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    This would have been very high on a hypothetical list of things I never wanted to happen.


    Terrible news, whatever the truth is. 🙁


    Really surprised by the lack of conversation about this online (not just here).

    I wonder if this affects Elfman’s upcoming projects. If he gets kicked off Beetlejuice 2, he’s probably finished.


    Oh ffs…
    I kinda of thought of it sometimes while contemplating my CDs collection of his, “If the guy ends being a creep, I’ll look like an idiot”.

    Of course, he might be innocent but it doesn’t smell too good by the content of the article and I think the victim should always be believed first; so there’s no reason to think otherwise here.

    We’ll see what the coming weeks have in store but it’s probably the end of his career.

    I just don’t get why so many men feel the need to behave like that. And I am one.

    • This reply was modified 2 months ago by DannyBiker.

    I’m with you. Elfman’s response reads really badly. I can’t believe his people approved that.

    He has shows in the next week. We’ll see if they go ahead.

    Such an awful situation.

    Mr. Dantz

    I’m also surprised by the lack of conversation about this. The Variety article omits some details. Here’s the original Rolling Stone article:

    Keep in mind this article was written before Elfman had even received the lawsuit.

    I don’t know if I buy this. Abadi visited Elfman multiple times for a year AFTER he had allegedly acted inappropriately towards her, and even flew to Paris with him and took nude photos. If she’s telling the truth, would she have continued to visit him for so long after the fact? Two of Abadi’s friends think she’s lying. Of course, I will change my mind if more evidence is provided, but right now some things just don’t add up.


    Yeah, reading the original Rolling Stone article nuances quite a bit the depiction of the situation that the Variety one presented. Obviously, some “things” happened but what and to what extent, it’s not really clear from the information we have (and we’ll perhaps never know more). Enough happened for Elfman to settle for a paid solution in the first place, however; so it doesn’t put him in a good spot in my book.

    I guess we’ll see but I agree with Thor, whatever the truth is, it’s not good.

    As for the lack of coverage, my take is that, as high profile Hollywood composer that he is, he still “only” is a film composer, accused by a relatively unknown person. I imagine it doesn’t make a dramatic enough title these days.

    Mr. Dantz

    If Elfman did nothing wrong, you can’t blame him for settling to make her go away in the first place. In these days where you’re guilty until proven innocent, he would’ve been “cancelled” for years, or indefinitely. The Depp case is an obvious example.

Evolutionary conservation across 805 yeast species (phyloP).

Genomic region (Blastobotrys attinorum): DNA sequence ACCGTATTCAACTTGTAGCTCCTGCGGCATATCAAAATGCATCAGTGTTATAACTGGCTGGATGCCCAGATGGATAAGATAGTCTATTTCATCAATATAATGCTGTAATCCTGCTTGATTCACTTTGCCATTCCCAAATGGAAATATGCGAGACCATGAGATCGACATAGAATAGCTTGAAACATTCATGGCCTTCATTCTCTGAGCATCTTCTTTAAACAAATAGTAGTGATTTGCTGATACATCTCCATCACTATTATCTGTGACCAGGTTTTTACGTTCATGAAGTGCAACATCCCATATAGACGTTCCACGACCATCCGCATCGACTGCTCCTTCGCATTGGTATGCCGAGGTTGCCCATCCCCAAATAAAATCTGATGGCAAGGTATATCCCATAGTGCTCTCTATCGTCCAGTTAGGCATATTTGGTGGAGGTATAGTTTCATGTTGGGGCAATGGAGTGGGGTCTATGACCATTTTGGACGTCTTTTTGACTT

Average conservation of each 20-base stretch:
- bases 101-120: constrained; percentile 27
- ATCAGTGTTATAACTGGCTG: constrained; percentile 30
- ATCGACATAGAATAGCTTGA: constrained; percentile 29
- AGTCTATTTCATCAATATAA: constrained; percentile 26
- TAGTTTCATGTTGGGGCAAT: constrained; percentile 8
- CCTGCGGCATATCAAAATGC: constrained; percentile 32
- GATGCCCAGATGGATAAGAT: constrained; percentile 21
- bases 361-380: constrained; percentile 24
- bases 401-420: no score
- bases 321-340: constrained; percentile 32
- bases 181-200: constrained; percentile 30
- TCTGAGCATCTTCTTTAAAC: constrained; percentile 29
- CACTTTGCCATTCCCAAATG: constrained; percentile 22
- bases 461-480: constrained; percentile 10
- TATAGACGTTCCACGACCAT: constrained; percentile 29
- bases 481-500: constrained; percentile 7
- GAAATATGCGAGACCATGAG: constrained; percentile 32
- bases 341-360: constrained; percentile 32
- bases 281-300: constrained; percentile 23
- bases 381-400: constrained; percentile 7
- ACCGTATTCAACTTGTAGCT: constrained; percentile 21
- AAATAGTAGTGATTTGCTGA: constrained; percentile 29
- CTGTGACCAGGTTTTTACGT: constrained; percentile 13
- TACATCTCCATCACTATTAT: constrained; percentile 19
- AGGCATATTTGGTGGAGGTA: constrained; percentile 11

Ryan Keaveney



    I listened to some Abadi interviews last week when the site was down. I know that we will never really know what happened, but I wanted to know as much as possible. Elfman’s my favourite musician, but people very close to me have survived abuse and I always choose to believe victims first. She comes across as very intelligent, and the survivors group that she created sounds wonderful. All the points she makes about the industry are true.

    The interviews I listened to largely corroborate with what was written in the Rolling Stone article. Elfman isn’t referred to by name, obviously, but it’s clear from the context who she is talking about (someone she idolised, a huge name…). She lost contact with a lot of people, including friends, mentors and her therapist, who didn’t believe her. (The Rolling Stone article mentions that some of Adabi’s closest friends didn’t believe her, and they are referred to here.) But her career soon took off in a positive way once she removed herself from the situation. (I noticed on IMDB that she’s worked with Raimi’s wife twice and appeared in Oz, so I can’t help but wonder if that is a lost contact.)

    One thing did jump out. In one interview, she alleges that her abuser has done this to ‘many’ other women, specifying it happened to a woman in the 1990s. She says this at 32:35 in the following interview:

    She knows that if the story were to break, there are lot of texts messages that will be used against her as it took her a long time to realise she was being abused.

    However, in a subsequent interview, she alleges that she doesn’t know if her abuser has done this to any other women. She says this at 47:55 in the following interview:

    So yeah, it’s all very messy.

    Even if Elfman were to be able to prove that no abuse took place, he still failed to make payments that he agreed to make. I don’t know legal matters, but that sounds like a hard case to win to me. I guess we’ll have to wait.


    Thank you for the write-up, I’ll listen to the podcasts If I have time. I mostly share your view on the topic, even though we indeed don’t know the full story (and we probably never will).

    It’s just really sad and clearly leaves me with a bitter taste (to say the least) regarding Elfman’s work. I never idolized personalities, I’m always a fan of what they bring to the world. I rolled my eyes during a few Elfman’s interviews, when he was commenting some other topics and I wouldn’t relate to it. Who cares, I like the music, not the man.

    But I just can’t continue to enjoy Elfman’s work as I used to, from now on. Whatever people do in their private life is their business, as long as all parties involved are very much aware and at ease with what they are doing. Even if Elfman never did something wrong “legally”, if he abused of his name and fame to lead another person in a territory she wasn’t comfortable with, it’s already too much.

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